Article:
It is right for the government to discipline online superstars, but there can be no opaqueness or ambiguity when taking action
Disruptions to deliveries have made it more difficult for live-streamers to sell goods and get advertising deals, leading some to give up during lockdowns.
China’s regulators have restricted minors from the country’s booming live-streaming industry, citing the need to protect ‘their physical and mental health’, in the latest crackdown on internet platform operators.
Kuaishou Technology delivers solid financial results for 2021, with net loss narrowing to 78 billion yuan.
Regional governments and business associations have had to deal with rising complaints about false advertising and poor product quality.
The Cyberspace Administration of China plans to go after agencies that help influencers gain online traffic through questionable methods.
China’s internet watchdog is making it harder for Big Tech firms to profit from gaming, live streaming and social media services aimed at the country’s 180 million internet users under the age of 18.
The short video app’s rise in cross-border e-commerce comes as the ‘made in China, sold on Amazon’ community scrambles to find a new platform to engage overseas consumers.
Live-streaming e-commerce host Ping Rong was held liable for tax irregularities in 2019 and 2020, according to tax authorities in southern Guangdong province.
More than 20 broadcast organisations are using Alibaba’s new online transmission system, Live Cloud, for the first time to cover the Beijing 2022 Winter Olympic Games.
Tencent, with a 37 per cent stake in Douyu, wants to team up with at least one private equity firm in the take-private plan, according to sources.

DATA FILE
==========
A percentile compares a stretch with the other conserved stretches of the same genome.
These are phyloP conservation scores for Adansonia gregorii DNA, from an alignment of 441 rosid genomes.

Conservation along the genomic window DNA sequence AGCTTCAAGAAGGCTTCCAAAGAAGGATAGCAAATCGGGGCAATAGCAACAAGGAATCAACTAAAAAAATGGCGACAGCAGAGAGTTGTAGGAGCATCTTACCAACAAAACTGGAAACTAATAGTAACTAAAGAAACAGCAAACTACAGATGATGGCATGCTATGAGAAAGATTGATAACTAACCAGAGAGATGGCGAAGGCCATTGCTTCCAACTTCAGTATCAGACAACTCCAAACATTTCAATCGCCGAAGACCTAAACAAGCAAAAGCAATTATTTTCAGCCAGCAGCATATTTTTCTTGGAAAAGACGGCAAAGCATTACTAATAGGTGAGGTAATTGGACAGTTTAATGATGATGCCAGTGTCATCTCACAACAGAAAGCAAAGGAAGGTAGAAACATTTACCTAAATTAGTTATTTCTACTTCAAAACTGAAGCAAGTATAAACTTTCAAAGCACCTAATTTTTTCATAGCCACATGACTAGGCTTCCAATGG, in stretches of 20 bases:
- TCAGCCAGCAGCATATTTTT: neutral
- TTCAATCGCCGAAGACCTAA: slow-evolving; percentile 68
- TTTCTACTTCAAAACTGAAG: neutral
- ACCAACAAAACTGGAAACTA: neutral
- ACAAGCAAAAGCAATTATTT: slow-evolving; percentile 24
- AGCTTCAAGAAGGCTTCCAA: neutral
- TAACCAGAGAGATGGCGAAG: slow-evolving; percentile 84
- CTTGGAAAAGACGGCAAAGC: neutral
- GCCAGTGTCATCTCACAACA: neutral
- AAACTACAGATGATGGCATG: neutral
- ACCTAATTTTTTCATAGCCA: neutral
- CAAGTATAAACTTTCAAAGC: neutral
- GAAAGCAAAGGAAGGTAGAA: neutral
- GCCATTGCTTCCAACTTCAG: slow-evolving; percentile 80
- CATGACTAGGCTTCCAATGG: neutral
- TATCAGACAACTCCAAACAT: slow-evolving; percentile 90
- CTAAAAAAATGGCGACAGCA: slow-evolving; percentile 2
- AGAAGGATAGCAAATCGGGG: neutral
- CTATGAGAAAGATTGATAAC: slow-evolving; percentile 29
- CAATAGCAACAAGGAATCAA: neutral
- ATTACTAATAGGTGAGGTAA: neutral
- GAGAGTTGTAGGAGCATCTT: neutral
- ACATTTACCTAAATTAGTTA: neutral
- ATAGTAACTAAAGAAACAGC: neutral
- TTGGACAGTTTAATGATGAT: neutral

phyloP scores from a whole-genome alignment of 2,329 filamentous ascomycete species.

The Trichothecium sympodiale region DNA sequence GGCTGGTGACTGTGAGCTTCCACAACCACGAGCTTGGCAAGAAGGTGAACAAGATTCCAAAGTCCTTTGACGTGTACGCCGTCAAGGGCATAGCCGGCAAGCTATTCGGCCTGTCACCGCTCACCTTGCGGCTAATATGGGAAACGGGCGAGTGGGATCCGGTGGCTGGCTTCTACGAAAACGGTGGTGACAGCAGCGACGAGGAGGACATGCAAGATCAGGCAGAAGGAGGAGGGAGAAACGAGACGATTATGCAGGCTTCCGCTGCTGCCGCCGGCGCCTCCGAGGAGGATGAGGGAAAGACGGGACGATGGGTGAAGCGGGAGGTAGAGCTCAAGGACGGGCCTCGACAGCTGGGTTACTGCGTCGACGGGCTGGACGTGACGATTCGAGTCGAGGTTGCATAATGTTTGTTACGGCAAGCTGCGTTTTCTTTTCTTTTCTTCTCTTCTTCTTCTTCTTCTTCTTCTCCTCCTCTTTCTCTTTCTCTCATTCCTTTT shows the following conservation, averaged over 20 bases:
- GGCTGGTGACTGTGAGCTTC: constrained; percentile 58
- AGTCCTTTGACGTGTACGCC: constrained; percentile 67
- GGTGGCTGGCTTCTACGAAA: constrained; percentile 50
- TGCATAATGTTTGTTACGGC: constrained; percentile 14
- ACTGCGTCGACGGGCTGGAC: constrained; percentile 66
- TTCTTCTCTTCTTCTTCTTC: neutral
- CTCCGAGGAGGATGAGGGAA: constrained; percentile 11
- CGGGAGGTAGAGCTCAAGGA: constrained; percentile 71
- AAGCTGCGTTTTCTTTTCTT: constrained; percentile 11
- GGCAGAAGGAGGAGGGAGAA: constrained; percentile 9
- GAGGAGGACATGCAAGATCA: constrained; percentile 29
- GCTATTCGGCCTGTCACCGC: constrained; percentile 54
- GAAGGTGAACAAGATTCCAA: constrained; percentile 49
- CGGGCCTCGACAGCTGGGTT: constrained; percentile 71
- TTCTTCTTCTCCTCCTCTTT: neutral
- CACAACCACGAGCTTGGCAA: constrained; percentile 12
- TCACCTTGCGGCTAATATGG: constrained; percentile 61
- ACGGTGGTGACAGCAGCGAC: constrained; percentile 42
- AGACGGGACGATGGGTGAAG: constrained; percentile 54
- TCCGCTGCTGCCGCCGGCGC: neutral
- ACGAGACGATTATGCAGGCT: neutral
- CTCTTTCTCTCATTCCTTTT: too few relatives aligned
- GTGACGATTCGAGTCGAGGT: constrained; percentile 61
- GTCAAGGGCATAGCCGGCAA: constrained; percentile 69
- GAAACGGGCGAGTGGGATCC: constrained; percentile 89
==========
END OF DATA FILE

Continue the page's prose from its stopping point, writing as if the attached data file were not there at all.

ByteDance’s Douyin is investing ‘tens of millions of yuan’ to promote live-streamers producing content involving traditional music from various cultures, including Chinese ethnic minorities.
Sales commissions for the top live-stream shopping hosts have reportedly made them millionaires and even billionaires.
Bilibili said it will prohibit the live-streaming of games with bloody, violent and pornographic content.
In last year’s Singles’ Day sales, China’s e-commerce platforms hit a record US$151 billion gross merchandise value, a sign that live-stream retail is booming.
Shenzhen-based Remo Tech has seen a threefold growth in sales during the pandemic, driven by demand for its motion-tracking Obsbot Tiny webcam.
A draft regulation in China would bar unlicensed sales of banking, insurance and securities services through live-streaming, an increasingly common practice for influencers.
Michael Yu Minhong, founder of New Oriental Education, made his debut as a live-streaming e-commerce host this week on Chinese short video platform Douyin.
The Zhejiang Consumer Council said 30 per cent of live-streamers it monitored during Singles’ Day were selling products that did not comply with regulations.
The change of mood in China’s tech industry due to a barrage of regulatory change is tangible and sudden after a decade of exceptional growth.
E-commerce live-streamers across the country are rushing to report underpaid taxes after authorities dealt a record fine on top influencer Viya.
Online influencer Viya currently finds herself out of the live-streaming e-commerce market after being slapped with a record fine for tax evasion.
Analysts say fines on Viya and other top influencers show that live-streaming is no longer a ‘blind spot’ when it comes to taxation.
Live-streaming e-commerce stars Zhu Chenhui and Lin Shanshan have become the unofficial poster girls of the government’s tax-focused crackdown.
Amazon is full of listings for numbered tracksuits and black masks, Netflix’s store includes customisable T-shirts, and TikTok users show how to assemble Squid Game outfits for cheap.
Netflix show Lucifer is coming to an end after six years, and its stars Tom Ellis and Lauren German wax nostalgic about the supernatural detective series.
Taobao Live saw triple-digit growth in its number of daily active users and live-streamers last year, Alibaba said, as online shoppers became more accustomed to watching merchants sell goods through live videos during the Covid-19 pandemic.
China’s internet and market watchdogs, along with several other regulators, issued new rules to regulate the live-streaming sector.